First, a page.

Those non-believers are screwy.
"March Violets" by Philip Kerr. Currently about halfway through "The Pale Criminal" by the same, with "A German Requiem" in the on deck circle and Umberto Eco's "Baudolino" in the hole. Nonfiction on my to-read list = "The Bonus Army: An American Epic" and "North with Lee and Jackson: The Lost Story of Gettysburg."
Castigo Cay, by Matthew Bracken. After reading Bracken's Enemies Foreign and Domestic, I couldn't resist the entire trilogy and then this one. Very entertaining for those who like Tom Clancy or Robert Ludlum, but buying these probably lands you on a government watch list.
Next up: The Road to Serfdom, by F. A. Hayek. I owe myself some nonfiction after those last four.
excellent!! that would get you a solid c+ in freshman rhetoric.
im just messing you eddy. truth is, if any of us took the time to really try to understand why we believe what we believe, we'd probably go crazy. its what makes prejudice so convenient and useful
You remind me of some lines Carl Jung wrote about extraverted thinkers and teosophy in Psychological Types. Great book btw.
As a Tolkien fan I have not found The Simarillion and the Thrones books not to be similar. However I do hear the voice of Monty Python in my head when he starts naming ser this and that. Like, Sir Robin the Not-Quite-So-Brave-As-Sir-Lancelot stuff. The stories are compelling, lots of plots going on at the same time. The chapters are written from the views of the main characters so it is easy to know what’s happening.
Xisbum I love your avatar!
And I find your signature, uh, enchanting. LOL
Let's see...a C is average, so a C+ is above average. Thank you for the praise.
Statistically, it seems that people believe what other people in their circle believe. Everyone can see that's true of "other people", but doesn't apply to themselves.
Like what? Am I going to have to read the entire book to find the lines you're referring to?
The greatest spell Gandalf ever cast. Did you make your avatar? It took me forever to paint those harry hobbit toenails of mine. No hobbit woman in this day and age leaves the house without them decorated.
The idea was mine, but not the actual PhotoShop work. In my previous job as a magazine editor, I had a wonderfully talented young art director who did that for me.
My motto when playing the net in dubs is, naturally, "YOU SHALL NOT PASS!!!"
Nice toes, by the way.
Well, it wouldn't do you any harm if you did!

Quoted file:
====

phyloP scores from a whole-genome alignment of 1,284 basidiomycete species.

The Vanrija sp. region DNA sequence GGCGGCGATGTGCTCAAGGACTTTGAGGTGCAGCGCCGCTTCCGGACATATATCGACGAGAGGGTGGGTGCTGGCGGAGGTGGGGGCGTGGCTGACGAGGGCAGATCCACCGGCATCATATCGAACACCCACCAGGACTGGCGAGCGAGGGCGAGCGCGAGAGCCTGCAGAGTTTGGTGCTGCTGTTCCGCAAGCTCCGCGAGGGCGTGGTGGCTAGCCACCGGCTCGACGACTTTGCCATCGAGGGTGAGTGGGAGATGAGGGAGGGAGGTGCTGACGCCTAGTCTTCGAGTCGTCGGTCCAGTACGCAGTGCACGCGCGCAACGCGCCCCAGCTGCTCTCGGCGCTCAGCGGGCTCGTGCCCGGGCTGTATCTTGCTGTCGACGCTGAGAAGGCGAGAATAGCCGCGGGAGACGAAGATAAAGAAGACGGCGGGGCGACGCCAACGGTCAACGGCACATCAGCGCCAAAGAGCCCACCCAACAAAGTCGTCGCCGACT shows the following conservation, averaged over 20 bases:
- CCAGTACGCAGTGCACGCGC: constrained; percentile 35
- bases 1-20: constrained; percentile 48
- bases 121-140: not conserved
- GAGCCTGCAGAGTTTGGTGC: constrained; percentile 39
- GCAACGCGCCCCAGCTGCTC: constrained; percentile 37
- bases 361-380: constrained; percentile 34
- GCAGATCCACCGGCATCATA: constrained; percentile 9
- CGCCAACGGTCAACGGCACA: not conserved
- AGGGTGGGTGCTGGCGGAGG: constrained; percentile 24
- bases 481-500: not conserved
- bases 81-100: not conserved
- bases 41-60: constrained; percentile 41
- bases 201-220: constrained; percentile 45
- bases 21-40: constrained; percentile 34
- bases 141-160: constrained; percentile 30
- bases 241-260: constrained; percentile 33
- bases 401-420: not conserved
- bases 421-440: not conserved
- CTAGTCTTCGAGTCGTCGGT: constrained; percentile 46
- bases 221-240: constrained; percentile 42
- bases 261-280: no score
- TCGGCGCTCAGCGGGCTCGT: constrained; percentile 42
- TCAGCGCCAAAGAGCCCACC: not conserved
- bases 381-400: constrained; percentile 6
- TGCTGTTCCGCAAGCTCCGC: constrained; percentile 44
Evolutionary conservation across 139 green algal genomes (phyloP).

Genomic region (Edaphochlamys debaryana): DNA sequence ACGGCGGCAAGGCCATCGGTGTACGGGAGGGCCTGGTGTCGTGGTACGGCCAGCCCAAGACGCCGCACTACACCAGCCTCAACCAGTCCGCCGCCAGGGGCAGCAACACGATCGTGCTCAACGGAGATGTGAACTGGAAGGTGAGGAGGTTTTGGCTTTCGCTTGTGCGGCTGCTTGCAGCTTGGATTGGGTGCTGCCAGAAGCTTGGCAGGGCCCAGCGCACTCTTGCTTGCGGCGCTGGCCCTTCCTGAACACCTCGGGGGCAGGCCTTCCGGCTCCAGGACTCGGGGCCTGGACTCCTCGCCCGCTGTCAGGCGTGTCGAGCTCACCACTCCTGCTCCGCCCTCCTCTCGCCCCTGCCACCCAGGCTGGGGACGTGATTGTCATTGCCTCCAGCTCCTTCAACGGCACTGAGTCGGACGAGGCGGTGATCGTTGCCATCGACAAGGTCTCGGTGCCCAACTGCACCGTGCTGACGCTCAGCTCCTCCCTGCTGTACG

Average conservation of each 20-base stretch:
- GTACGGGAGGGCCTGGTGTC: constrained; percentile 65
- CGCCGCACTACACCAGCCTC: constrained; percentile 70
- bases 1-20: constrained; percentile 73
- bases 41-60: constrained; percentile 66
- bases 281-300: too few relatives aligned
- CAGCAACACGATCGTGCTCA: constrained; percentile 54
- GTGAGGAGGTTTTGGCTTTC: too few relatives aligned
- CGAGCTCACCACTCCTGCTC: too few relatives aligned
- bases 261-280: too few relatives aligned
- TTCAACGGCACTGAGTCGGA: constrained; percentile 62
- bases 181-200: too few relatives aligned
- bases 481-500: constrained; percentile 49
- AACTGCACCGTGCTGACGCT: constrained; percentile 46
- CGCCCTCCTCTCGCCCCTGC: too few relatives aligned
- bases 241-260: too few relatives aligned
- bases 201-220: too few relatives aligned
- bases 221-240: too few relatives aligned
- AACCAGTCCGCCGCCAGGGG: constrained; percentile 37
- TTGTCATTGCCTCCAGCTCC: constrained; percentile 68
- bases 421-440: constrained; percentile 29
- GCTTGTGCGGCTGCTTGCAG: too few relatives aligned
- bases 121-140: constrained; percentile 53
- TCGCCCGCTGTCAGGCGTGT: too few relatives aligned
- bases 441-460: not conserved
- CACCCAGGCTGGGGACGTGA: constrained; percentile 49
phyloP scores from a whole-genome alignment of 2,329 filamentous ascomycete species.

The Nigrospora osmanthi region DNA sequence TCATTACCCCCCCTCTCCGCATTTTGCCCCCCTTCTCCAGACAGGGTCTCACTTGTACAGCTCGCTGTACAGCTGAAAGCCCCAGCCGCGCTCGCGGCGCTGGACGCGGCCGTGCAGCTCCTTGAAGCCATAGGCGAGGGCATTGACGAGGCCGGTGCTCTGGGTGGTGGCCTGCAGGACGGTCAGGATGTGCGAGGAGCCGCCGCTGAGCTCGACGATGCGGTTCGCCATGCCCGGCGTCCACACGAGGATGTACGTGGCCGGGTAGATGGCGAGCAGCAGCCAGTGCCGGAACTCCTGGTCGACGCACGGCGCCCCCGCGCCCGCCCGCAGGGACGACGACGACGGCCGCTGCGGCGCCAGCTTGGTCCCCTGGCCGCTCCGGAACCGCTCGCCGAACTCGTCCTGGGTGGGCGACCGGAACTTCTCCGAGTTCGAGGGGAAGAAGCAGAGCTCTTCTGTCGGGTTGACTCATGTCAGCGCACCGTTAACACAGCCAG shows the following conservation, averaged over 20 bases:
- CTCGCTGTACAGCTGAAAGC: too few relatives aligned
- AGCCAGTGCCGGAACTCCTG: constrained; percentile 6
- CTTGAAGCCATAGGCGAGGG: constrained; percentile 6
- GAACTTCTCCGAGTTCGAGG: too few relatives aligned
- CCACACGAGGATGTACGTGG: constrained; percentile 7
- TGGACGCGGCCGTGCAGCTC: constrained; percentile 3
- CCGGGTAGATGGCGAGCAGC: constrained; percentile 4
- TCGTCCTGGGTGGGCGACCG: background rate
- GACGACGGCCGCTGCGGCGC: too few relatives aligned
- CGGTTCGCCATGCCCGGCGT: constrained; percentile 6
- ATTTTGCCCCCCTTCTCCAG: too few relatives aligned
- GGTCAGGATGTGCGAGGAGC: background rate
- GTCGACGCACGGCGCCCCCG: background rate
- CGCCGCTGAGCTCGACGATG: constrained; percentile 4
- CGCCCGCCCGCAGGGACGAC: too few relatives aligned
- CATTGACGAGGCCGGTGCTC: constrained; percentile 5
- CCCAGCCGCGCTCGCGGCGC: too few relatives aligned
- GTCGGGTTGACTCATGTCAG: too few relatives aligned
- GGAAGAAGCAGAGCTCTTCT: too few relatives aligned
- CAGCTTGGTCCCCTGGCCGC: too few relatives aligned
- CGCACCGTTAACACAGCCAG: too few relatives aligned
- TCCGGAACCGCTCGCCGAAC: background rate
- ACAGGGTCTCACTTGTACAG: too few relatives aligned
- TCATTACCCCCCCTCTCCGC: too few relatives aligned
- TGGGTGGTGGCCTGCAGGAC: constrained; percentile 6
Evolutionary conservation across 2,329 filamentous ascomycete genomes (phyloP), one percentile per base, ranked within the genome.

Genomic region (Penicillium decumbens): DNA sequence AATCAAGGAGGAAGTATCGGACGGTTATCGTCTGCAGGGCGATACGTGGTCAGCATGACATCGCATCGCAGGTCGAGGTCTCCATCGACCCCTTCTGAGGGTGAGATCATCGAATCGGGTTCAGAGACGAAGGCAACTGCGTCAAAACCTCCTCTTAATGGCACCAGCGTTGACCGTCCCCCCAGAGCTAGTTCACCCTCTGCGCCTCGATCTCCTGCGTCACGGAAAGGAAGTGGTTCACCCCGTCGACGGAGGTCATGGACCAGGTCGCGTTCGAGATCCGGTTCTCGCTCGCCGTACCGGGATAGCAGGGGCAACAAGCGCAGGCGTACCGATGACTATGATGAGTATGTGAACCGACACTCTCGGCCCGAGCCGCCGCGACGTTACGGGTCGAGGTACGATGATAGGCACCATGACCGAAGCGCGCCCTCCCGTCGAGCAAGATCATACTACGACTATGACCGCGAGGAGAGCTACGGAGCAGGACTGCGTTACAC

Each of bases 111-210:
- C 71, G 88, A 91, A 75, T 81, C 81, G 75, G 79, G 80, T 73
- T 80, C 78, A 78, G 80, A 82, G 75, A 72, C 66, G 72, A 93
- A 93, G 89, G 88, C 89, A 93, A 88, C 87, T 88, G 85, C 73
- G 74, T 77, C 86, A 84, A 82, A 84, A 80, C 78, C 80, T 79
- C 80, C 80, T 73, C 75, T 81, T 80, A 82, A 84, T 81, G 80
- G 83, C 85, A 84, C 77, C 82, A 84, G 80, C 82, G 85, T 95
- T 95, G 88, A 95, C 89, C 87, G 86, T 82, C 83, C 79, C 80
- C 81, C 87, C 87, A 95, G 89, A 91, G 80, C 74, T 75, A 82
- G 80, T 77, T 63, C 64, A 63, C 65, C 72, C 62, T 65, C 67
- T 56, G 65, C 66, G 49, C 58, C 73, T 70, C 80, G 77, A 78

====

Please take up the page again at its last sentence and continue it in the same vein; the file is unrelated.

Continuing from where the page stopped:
There are eight functions. Read the chapter about people with extraverted thinking as their dominant function and see if you relate to that. It's only a few pages.
Gary Peller's Critical Race Consciousness
The Stand, by Stephen King. Probably one of the best books I've ever read, but maybe I'm just bias because I read a lot of, and enjoy, Stephen King novels.
I reread Bounce by Mathew Syed and am reading Open by Agassi for the first time.
Timbo- The mistborn trilogy was great but you should check out Sandersons new series as well, first book The way of Kings.
Rafa (Rafael Nadal's autobiography).
I just finished "Unsaid" by Neil Abramson. Great book about human relationships with animals, and how they enrich our lives.
The Return of the King - J.R. Tolkien
I'm pretty picky about what I read these days, and the only books I've enjoyed of late were recommended in passing by the guys at Penny Arcade some time ago. This past weekend I was lucky enough to rub elbows with those gentlemen in meat space at San Diego Comic-Con, and it didn't require much pressing on my part for TB himself to recommend a litany of fantasy and sci-fi works that should last me the next few years. Can't say I'm not excited to begin...
How did you find it? I read it when I was 6 or 7. Very nice read.
Just finished, Just Six Numbers: The Deep Forces That Shape the Universe -- Martin Rees.
Now reading, Big Bang: The Origin of the Universe -- Simon Singh
Books are typically shelved alphabetically by author's last name.
"Stumbling on Happiness".....
.....written by Harvard psychologist Daniel Gilbert. Not at all a self-help book but rather more of a clinical discussion of how people's maladaptive behavior patterns interfere with living a fulfilled life. Well written and entertaining.
The Red and the Black by Stendhal
Fifty shades of black, blue and purple. A bondage follow up t 50 shades when it gets rougher.
The Art of War. I'm planning on invading a small country so i checked this out from my local library.
Just read The Leopard by Jo Nesbo, freaking amazing. In the middle of Man from St. Petersburg, by Marat Safin (jk, Ken Follet)
Crime and Punishment - I'm skipping the second part.
Everything Matters! by Ron Currie Jr. Absolutely loved it from beginning to end. He's only written two books so far, but Currie is quickly becoming one of my favorite authors.
"Medium Raw," Anthony Bourdain's follow-up to his "Kitchen Confidential" of a decade ago. Bourdain is a lively, irreverant and very entertaining writer with great insight into the restaurant industry and contemporary culture.
Bumping this thread, just finished The Passage by Justin Cronin, anyone else read it ? Pretty good if you like apocalyptic vampire books.
Separate names with a comma.